Stigma means that people won’t come to testing.”

Ayogo: Vancouver, BC, where Ayogo is based, is known for favoring evidence-based practice and pioneering the harm-reduction approach. Can you tell us a bit about those ideas and how they’ve changed over the years?

Dr. Hightow-Weidman: We’re all individuals making choices and doing things—regardless whether it relates to smoking, drugs, food, eating, sex—and trying to get people to change their behaviors is really challenging. We ask them to stop, instead of equipping people with the information that could be helping them.

It’s not an all or none approach. People are going to have sex. Sometimes they will use condoms and sometimes they won’t. Its all about individual choice. For me there are other ways, in addition to talking about condoms that can help protect them and stay free from HIV. Like having conversations with parents. Or emphasising how to talk to sex partners about condoms or HIV status. To think about how using alcohol or drugs may influence choices they make about sex that they may not make when sober. Like thinking about using PrEP (pre-exposure prophylaxis). There are a lot of other approaches that are more palatable and more likely to be successful because they help people build their self-efficacy and continue to improve their health and safety.

It’s not an all or none approach. People are going to have sex. Sometimes they will use condoms and sometimes they won’t. Its all about individual choice. For me there are other ways, in addition to talking about condoms that can help protect them and stay free from HIV.”

Ayogo: The path you see to health, what should be happening and what is actually happening?

Dr. Hightow Weidman: The recommendation is for young men who have sex with men to get tested for HIV every three to six months. Then they would find out the results soon after and move into care pretty soon after that. What we have found is the sooner we can get them into care, the better. The idea is to connect with a physician they are comfortable with, who reinforces the importance of being in care and taking antiretrovirals, the medication to treat infection. We know that everyone who has HIV should be on medicine.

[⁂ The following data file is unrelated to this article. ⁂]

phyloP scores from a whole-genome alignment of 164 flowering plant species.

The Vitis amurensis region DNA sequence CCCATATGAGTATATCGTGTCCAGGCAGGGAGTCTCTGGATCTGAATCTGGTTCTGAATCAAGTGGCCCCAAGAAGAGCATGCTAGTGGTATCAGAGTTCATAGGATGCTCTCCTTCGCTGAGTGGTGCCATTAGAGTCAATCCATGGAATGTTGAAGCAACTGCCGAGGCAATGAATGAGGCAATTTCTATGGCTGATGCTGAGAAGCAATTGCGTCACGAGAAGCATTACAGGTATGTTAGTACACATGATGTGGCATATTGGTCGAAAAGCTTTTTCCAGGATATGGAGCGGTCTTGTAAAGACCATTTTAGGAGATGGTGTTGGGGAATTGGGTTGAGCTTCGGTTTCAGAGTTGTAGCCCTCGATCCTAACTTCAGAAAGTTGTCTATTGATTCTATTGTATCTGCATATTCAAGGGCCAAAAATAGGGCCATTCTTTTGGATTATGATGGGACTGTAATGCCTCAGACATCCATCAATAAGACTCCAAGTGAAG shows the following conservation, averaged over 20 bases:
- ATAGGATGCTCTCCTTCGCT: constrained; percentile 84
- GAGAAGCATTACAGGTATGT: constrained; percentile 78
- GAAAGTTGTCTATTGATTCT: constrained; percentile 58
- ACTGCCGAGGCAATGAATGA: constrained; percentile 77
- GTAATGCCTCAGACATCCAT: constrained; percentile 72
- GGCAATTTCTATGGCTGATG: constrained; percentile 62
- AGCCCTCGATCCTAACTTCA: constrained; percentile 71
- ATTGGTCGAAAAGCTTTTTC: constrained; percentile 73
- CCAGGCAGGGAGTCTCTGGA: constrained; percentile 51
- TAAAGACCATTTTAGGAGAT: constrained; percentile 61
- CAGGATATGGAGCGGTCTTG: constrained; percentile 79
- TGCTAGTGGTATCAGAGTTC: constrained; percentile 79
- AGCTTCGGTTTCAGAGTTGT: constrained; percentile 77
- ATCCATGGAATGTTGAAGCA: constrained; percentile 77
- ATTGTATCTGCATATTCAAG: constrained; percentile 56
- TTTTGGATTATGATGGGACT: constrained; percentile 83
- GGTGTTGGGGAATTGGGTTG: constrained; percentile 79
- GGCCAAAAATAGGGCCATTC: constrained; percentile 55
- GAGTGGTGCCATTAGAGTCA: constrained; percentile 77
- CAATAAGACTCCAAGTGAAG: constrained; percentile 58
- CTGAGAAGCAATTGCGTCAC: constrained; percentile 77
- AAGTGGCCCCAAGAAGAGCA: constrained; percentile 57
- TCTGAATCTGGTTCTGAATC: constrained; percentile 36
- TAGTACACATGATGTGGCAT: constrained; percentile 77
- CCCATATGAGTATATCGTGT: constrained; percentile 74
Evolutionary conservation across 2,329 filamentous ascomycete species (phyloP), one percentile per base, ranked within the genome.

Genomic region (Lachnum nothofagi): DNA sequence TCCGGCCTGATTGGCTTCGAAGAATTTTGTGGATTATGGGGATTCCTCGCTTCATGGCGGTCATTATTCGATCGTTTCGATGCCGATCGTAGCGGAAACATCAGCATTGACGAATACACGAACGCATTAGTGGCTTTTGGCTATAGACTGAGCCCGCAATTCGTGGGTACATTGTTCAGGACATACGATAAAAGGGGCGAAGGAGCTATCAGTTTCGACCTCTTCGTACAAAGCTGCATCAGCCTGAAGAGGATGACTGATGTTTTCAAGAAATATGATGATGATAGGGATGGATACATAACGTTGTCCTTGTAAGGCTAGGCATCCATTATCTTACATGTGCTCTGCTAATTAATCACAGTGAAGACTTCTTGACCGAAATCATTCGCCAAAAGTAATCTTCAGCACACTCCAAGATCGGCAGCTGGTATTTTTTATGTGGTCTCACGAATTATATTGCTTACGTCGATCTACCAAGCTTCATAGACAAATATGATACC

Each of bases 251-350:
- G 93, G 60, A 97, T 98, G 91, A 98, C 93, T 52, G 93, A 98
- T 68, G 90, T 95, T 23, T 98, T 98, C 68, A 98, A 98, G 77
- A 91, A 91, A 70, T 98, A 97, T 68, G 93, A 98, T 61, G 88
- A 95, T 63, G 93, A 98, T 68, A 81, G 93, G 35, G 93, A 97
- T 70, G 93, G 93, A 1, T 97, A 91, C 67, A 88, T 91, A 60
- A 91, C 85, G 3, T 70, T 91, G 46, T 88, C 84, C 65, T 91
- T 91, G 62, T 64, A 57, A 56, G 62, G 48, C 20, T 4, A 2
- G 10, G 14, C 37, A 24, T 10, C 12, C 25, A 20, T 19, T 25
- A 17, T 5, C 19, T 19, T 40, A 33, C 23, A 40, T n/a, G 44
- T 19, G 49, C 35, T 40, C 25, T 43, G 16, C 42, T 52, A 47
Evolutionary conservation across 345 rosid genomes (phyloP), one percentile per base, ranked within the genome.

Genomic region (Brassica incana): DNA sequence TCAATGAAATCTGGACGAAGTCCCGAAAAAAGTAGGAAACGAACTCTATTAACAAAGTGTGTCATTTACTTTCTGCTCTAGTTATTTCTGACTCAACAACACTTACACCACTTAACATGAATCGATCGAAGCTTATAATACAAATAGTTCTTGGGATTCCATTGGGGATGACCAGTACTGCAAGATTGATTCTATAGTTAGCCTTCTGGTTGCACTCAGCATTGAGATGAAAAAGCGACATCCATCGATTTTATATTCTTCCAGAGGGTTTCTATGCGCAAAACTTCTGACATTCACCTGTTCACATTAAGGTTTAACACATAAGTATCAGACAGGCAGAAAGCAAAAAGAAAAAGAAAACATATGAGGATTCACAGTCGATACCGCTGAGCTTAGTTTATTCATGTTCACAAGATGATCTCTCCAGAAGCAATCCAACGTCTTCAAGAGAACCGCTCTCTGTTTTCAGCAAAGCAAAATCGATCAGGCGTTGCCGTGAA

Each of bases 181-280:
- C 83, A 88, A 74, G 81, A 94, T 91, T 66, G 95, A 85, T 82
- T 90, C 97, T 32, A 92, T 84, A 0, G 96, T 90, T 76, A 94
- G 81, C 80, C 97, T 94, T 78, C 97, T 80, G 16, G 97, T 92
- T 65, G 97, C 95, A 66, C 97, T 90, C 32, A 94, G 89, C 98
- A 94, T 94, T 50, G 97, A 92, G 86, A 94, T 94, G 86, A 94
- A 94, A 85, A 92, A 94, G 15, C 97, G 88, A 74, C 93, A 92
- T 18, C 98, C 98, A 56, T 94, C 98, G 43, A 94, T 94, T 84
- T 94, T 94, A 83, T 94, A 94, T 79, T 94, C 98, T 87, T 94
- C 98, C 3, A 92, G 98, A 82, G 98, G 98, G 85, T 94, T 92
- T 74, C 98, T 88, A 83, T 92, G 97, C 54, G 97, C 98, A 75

In an ideal word it’s a straight line from testing to diagnosis, to linkage, to getting into care, and getting on antiretroviral medication, to reducing your viral load to zero and staying on medications. If that happened with everyone, that is how we would stop HIV.

Unfortunately, in the real world, we find barriers at every stage in that continuum.

We find barriers in terms of testing. In the US, up to 60% of youth ages 13–24 don’t know they’re infected with HIV. Testing is a huge issue. << Share this on Twitter.

We know that linkage is suboptimal. We know that many youth who get tested and find out they are HIV+ never enter into care, not even one time.

Once entering care, they may not come back. Maybe they had a bad experience or they didn’t hear what they wanted to hear. Maybe they don’t want to think about it.

We know that among those on therapy, those that take their medicine every day keep their viral load suppressed. But we are seeing people dying of HIV even now that it’s a treatable chronic condition.